The White Barn Inn chef departs after 20 years

Highly Palatable, mayflower chef, winter 2014

Jonathan Cartwright is leaving the inn for Vancouver

After 20 years at the helm of The White Barn Inn in Kennebunkport, executive chef Jonathan Cartwright is leaving for Vancouver. On Friday sous chef Derek Bissonnette takes the top spot at the five-star, Relais and Chateaux property. “We cook with the same soul,” said Bissonnette, adding “we don’t allow ego to get in the way of customer satisfaction.”

Bissonnette, 35, has worked by Cartwright’s side for a decade. He started at the acclaimed restaurant in 1999 and returned in 2009, after “traveling the world.”

Cartwright, who put the upscale inn (and by extension Maine) on the dining map when he was hired in 1994, will become a consultant with Wedgewood Hotel and Spa in British Columbia. Assistant Innkeeper Albert Black confirmed the news Wednesday. Pastry chef Gabriel Cote — said to be killin’ it in the dessert dept. — is now sous chef.

“It’s a great opportunity, but they are huge shoes to fill,” said Bissonnette. “Though Jon Cartwright may not be here, he will always be in our heart and soul.”


New head chef at the White Barn Inn Derek Bissonnette

The changing of the chefs, marks more than a few shifts this season at the white-gloved restaurant, where many a president and celeb has dined under the rafters in the century’s old barn. A new bistro, located in an attached barn off the main dining room, will serve thin-crust pizza (topped with lobster for $29) and sirloin burgers to appease diners looking for a more casual experience.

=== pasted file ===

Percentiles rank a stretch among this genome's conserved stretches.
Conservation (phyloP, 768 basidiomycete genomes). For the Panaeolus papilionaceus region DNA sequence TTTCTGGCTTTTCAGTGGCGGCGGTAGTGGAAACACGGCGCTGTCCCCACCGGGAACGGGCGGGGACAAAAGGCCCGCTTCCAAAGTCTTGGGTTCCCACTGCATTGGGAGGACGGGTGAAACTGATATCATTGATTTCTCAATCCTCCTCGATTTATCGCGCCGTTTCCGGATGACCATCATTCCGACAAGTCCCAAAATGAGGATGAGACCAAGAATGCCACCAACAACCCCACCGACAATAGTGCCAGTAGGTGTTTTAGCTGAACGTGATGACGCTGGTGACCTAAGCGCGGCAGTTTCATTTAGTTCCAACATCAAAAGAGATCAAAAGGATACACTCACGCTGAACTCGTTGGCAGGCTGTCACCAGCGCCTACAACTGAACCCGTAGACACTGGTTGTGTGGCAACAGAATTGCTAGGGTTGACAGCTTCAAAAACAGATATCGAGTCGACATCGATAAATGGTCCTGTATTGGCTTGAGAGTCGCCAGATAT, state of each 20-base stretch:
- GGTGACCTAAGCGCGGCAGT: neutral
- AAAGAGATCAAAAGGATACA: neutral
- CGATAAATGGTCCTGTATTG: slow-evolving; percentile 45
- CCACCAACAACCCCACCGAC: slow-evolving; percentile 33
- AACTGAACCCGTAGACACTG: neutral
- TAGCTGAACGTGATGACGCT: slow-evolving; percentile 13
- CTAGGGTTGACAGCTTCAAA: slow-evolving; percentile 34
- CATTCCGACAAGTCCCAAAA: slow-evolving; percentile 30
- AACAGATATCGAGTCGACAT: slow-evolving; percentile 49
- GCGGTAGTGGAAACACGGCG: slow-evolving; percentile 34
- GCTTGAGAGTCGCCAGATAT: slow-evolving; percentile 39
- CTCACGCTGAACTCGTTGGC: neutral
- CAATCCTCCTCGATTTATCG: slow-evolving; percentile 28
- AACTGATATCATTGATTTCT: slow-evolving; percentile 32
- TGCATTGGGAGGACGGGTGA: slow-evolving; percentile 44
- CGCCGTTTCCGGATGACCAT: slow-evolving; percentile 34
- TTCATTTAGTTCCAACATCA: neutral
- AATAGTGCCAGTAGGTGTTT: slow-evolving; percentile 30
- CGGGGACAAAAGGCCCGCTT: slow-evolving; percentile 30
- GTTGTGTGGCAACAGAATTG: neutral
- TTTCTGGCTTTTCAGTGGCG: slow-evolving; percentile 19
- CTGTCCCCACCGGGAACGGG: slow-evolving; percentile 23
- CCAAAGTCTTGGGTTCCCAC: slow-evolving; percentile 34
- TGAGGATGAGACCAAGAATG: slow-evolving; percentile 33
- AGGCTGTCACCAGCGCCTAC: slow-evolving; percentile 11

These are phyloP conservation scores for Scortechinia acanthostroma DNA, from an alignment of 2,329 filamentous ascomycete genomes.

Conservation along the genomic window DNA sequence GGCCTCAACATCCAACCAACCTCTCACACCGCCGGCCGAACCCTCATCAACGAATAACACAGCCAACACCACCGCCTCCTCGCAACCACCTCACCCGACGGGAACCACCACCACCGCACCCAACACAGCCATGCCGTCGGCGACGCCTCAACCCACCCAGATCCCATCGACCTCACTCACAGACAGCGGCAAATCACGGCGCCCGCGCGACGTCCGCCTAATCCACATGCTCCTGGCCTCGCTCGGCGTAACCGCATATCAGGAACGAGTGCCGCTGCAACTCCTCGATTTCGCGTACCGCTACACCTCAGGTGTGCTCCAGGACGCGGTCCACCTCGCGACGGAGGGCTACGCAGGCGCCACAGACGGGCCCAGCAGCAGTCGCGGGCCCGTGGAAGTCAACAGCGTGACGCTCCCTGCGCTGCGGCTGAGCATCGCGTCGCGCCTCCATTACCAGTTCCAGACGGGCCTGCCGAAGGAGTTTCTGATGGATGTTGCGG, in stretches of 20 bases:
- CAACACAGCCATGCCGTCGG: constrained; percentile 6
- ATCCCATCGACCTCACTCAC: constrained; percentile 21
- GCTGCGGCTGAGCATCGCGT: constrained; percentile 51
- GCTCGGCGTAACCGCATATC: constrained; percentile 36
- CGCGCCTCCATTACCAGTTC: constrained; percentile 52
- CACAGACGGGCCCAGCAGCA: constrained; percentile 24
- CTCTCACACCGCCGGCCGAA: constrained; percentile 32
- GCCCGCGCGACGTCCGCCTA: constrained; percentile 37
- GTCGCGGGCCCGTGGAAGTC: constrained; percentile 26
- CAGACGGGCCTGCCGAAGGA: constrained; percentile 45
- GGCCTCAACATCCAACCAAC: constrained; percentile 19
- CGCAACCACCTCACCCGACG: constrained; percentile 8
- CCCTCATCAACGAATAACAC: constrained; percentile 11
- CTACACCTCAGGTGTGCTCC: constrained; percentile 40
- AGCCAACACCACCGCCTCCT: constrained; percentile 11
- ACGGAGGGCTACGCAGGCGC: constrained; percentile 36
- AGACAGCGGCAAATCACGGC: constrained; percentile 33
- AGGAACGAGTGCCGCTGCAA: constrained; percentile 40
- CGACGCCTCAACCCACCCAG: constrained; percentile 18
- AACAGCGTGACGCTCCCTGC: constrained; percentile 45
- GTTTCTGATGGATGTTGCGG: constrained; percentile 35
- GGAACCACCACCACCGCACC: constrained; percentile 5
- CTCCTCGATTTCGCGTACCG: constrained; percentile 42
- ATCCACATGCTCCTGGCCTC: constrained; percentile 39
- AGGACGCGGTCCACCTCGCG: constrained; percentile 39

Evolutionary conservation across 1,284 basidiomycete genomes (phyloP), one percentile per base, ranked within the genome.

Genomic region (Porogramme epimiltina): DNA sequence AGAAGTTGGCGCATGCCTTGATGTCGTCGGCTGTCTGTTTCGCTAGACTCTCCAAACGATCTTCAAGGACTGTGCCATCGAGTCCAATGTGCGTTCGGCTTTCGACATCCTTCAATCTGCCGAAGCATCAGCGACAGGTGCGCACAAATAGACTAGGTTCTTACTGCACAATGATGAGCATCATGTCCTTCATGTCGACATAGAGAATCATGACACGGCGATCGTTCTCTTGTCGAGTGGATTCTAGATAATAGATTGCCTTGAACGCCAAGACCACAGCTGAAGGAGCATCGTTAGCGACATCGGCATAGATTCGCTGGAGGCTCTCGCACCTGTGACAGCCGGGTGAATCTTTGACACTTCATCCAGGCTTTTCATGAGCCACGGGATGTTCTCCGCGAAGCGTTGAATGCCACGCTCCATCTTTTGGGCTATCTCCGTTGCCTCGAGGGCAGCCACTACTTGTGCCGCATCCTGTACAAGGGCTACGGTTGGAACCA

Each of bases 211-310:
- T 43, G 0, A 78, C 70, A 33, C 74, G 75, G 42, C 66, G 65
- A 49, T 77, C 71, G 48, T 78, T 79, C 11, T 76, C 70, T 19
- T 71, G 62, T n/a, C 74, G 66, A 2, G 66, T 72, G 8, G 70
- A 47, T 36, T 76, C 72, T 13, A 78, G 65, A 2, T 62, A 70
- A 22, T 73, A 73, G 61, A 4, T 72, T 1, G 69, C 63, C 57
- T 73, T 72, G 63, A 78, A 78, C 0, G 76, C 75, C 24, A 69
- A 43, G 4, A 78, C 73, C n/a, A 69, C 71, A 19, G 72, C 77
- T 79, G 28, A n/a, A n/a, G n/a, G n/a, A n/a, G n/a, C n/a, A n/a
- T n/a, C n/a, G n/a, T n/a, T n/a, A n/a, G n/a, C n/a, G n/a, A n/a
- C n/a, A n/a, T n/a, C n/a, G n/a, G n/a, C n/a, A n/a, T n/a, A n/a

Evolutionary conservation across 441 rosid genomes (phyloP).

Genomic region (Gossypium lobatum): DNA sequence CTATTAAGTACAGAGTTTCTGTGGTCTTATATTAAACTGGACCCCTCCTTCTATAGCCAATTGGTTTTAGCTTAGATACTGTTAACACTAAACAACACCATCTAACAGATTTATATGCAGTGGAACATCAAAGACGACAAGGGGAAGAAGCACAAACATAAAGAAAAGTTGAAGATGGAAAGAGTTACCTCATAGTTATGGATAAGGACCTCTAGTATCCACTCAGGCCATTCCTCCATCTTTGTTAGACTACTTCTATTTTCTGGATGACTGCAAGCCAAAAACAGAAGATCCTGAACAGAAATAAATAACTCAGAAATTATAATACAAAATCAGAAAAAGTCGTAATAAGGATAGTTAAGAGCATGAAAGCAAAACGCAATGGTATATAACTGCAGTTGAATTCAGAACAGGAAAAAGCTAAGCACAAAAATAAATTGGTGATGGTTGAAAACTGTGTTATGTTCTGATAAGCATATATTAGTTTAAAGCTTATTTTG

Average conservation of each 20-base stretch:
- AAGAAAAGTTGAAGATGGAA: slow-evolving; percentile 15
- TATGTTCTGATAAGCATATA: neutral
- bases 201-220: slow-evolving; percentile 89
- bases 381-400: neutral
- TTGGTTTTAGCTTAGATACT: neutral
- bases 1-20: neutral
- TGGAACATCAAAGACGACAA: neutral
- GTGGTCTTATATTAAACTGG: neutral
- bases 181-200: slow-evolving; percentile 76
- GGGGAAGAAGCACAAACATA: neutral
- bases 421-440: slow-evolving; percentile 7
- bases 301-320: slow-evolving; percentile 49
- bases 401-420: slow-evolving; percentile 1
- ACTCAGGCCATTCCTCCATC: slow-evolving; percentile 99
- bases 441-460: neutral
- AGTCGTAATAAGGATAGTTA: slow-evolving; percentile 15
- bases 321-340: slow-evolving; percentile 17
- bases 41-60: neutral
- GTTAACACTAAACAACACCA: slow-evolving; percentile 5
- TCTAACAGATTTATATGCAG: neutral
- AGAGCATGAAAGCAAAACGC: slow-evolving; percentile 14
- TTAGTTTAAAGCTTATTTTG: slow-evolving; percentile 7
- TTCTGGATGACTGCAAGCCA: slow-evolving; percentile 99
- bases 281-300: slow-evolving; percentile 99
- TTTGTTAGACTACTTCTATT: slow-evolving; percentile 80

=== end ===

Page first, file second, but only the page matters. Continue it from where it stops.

The dining room, where prix fixe meals are $109, chef-tasting menus $165 (before wine) and synchronized service is enforced, loosens its tie this summer. The “jackets required” rule for gents has been lifted.

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“We are opening our doors up for a younger generation,” said Black. “We don’t want to alienate the digital era, who like to express themselves through individual dress.”

Will Millennials in hoodies run amok at the elegant address? Text through dinner and left swipe their way through foie gras creme brûlée into the limoncello sorbet intermezzo?

“If it’s not broken, don’t fix it,” reassures Bissonnette. “We are going to grease the wheels and grease the cogs, keep them going in the same direction.”

So you can still bring dad in for a gimlet at the piano bar and feast on pan-roasted duck with fig tarte tatin and bacon sautéed spinach in your uptown duds. But change is in the air at the storied spot.

Said the new chef, “it’s my turn to pick up the torch and take over and transpose the future.”

Kathleen Pierce

About Kathleen Pierce

A lifelong journalist with a deep curiosity for what's next. Interested in food, culture, trends and the thrill of a good scoop. BDN features reporter based in Portland since 2013.